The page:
This tower is situated by one of the village doors – it has therefore a defensive purpose. Curiously, there is a bell on top of this tower. Legend says that this tower was named after Saint Roque because in the 16th century many people died of the plague and they used to invocate saints to protect them. Later, in the 18th century, records say that there was a statue of Saint Roque on a niche on this tower.
The parish church in situated on the centre of the village by a small garden with orange trees where can be seen the pelourinho. The main chapel of this church is dedicated to Our Lady of Conception and inside there are azulejos (Portuguese tiles) from the 17th century – these tiles are white and hand painted in yellow and blue, a common Portuguese style.
The pelourinho is a common artefact on most ancient Portuguese villages - it is a medieval symbol of the local power and most times it was used to public executions. This particular pelourinho, dates from the 16th century. On top of it, there is an eagle – the symbol of this village and its town hall. Actually, there are 3 gargoyles on the pelourinho, but it used to be four; there is also a shield of the King D. João V epoch and a crown (18th century).
The Convent has a church, quite simple on the outside, with a belfry on the left side of the main entrance. Inside the church you will find 4 chapels, one of which (dedicated to Santo António) with azulejos – Portuguese tiles. These azulejos have a pattern that dates from the 17th century. Notice that the church has the same yellow stripes as the typical houses fro this region (Alentejo).
These walls were built in the 13th century when the military order of S. Bento de Aviz settled in this place. They were changed in the 15th century and there are few traces of the original walls left. Actually, some of them are part of private houses.
Nowadays they are classified as National Monument (although they don't look like they have been refurbished recently, ...).
This garden is called Jardim do Mestre (Master's Garden). It's a very small garden where elderly men sit and spend their quiet afternoons. Since this garden stands on the top of the hill you get a fabulous view over part of the village and the plains that surround it, as well as part of the dam.
I recommend a walk through the village (inside the castle walls). It won't take long and it's a pleasant way to get in touch with locals. When we walk and cross with locals, specially the elderly, they compliment us! Specially men (who still wear hat), stop their slow walking, look at you and greet you by taking off the hat or by waving their hands, ... You kind of feel welcome, everybody seems to greet you and welcome you.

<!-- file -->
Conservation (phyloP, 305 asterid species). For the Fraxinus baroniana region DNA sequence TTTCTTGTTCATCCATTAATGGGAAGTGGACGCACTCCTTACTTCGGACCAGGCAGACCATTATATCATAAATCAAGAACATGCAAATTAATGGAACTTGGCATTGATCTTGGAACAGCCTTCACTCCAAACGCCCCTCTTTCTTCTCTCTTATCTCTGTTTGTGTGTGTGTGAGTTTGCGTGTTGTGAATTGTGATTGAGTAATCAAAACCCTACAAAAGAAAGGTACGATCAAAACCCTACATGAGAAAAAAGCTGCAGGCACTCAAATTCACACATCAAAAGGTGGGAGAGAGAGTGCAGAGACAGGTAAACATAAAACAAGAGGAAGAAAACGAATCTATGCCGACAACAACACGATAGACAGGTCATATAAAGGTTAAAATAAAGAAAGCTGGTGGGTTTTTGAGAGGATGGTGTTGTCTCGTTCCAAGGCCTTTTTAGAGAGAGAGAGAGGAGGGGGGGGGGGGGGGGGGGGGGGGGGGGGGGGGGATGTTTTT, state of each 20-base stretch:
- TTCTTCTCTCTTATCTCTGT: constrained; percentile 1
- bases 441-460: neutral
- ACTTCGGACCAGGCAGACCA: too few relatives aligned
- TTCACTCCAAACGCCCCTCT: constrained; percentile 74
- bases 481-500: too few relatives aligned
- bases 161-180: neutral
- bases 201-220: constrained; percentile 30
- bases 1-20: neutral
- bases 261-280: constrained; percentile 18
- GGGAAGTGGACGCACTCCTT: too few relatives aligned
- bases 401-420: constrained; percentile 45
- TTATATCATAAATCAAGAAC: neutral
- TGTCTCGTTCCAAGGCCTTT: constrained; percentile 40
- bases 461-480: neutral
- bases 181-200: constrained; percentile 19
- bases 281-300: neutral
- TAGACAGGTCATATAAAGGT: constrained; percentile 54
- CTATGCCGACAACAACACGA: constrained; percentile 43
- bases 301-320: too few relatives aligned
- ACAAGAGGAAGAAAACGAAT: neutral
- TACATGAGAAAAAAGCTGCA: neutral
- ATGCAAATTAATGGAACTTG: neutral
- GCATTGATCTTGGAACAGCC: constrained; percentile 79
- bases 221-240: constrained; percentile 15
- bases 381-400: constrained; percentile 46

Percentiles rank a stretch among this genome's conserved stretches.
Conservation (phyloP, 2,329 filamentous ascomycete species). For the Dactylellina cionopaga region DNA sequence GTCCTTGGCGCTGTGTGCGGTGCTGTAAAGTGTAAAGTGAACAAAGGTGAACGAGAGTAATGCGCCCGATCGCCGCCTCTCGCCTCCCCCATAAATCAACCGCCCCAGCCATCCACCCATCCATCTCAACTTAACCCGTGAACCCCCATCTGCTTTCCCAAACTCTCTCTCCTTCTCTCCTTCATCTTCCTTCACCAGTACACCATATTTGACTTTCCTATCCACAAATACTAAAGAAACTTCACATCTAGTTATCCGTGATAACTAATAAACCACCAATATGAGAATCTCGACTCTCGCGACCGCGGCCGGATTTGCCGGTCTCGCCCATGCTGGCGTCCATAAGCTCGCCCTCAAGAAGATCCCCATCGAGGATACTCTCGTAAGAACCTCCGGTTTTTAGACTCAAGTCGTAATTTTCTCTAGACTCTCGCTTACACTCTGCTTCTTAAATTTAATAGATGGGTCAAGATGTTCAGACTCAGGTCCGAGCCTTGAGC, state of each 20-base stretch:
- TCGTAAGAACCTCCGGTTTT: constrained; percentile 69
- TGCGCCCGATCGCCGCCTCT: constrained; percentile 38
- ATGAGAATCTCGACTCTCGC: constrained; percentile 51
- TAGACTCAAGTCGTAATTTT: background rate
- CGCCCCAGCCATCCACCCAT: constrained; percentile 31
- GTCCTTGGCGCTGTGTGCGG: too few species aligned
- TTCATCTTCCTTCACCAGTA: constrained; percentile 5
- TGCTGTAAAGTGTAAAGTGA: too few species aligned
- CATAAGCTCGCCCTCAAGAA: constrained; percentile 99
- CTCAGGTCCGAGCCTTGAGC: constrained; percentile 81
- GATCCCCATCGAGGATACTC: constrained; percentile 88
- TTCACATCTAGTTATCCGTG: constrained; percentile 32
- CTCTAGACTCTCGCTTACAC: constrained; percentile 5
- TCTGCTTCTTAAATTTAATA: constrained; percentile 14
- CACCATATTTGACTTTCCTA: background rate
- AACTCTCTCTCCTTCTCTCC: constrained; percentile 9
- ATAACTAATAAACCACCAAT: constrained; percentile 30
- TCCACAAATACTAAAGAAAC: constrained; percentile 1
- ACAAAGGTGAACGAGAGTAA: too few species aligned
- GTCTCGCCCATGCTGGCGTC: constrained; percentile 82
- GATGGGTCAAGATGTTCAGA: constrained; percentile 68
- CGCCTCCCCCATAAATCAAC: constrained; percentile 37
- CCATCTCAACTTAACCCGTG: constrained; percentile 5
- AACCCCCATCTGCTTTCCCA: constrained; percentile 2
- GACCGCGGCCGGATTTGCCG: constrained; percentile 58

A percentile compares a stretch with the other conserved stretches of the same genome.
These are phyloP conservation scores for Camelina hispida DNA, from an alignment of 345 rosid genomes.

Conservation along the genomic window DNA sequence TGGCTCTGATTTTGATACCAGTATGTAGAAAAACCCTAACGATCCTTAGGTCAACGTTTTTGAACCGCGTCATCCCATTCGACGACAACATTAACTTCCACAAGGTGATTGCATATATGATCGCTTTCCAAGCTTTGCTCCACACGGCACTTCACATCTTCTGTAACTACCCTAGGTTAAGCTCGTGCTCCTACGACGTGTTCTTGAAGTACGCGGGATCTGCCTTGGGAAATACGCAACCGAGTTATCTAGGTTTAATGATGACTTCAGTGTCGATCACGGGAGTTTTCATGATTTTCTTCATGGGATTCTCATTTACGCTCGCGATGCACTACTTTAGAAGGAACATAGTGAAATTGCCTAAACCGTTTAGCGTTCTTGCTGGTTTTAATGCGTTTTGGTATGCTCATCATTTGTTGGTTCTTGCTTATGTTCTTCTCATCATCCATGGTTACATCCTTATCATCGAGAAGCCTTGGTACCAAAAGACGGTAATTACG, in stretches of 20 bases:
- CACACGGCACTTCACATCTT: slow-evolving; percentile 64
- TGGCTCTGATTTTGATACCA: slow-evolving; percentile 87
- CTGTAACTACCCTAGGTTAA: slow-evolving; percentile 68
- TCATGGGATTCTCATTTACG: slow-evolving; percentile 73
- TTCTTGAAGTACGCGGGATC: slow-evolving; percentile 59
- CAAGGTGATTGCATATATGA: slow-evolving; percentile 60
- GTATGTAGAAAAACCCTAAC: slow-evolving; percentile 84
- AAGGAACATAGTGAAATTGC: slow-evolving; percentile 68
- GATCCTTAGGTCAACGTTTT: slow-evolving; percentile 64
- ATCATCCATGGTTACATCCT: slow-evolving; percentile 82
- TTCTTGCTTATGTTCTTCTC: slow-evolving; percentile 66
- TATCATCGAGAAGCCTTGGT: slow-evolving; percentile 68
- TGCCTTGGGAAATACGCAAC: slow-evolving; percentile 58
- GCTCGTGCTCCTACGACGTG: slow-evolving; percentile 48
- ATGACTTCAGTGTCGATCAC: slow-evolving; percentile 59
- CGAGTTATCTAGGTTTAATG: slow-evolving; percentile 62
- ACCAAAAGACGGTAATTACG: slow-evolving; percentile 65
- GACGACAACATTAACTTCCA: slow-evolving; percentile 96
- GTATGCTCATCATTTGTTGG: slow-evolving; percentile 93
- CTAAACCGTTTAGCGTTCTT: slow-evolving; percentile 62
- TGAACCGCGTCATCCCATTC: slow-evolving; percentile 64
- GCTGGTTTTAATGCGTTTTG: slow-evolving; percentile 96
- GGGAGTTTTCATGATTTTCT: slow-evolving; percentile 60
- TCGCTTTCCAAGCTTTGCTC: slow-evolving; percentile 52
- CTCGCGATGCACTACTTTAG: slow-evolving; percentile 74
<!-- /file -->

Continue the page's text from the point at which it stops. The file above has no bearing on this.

The streets are narrow and most of the houses are small and white and have stripes around the door and the windows (typical houses from Alentejo).
The Main church of Aviz was built on the 15th century but almost totaly rebuilt during the 17th century.
A Mor-chapel is dedicated to Holy Lady of Conceicao and have side walls filed with patterned tiles from the 17th century From the 18th century is is althar with portuguese wooden "talha" with 2 columns with images of S. Peter and S. Paul on top.
Castle tower in Miguel Bombarda Square. Due to the strategic point of staying on top of a hill, Aviz along with some towers spread around the town, was a very important point of vigilance on the area.
This is an amazing church that belongs to the convent of Saint Bento of Aviz. With an original construction from the 15th century, during the 18th century it suffered som updates and changes.
From religious gothic architecture. The plan of the church still maintains medieaval aspects. From the gothic construction there are still left some stones with "brasoes" and the tomb of Rodrigues Monteiro. The Mor-Chapel is from the renaissance. The rest of the temple already shows aspects from the barroque.
This is an amazing image from the town. Below the hill you have the Barrage of Maranhao which consists on a very important water reservoir for the warm Alentejo region.
On this picture you can notice the typical colors of the Alentejo. Those greens with the ocre color gives a special touch to scene.
The S. Bento de Aviz Convent dates back to 1211 when D. Afonso II gave the place of Aviz to D. Fernandes Alves, master of the order, so that he could build a fortress and povoate this place. The main constructions were finished in 1222.
In the 15th century were done some changes that replaced the original buildings. In the 16th and 17th centuries was built a new building on the south side of the church - the S. Lamberto dormitory.
Some of the convent's buildings are very damaged while some others are classified as Monuments.
The north side of the convent lies on the medieval wall.
This door is called Arco do Anjo (Angel's Arch) and dates back to the 16th century. When you "enter" this door you will see the convent on your right side.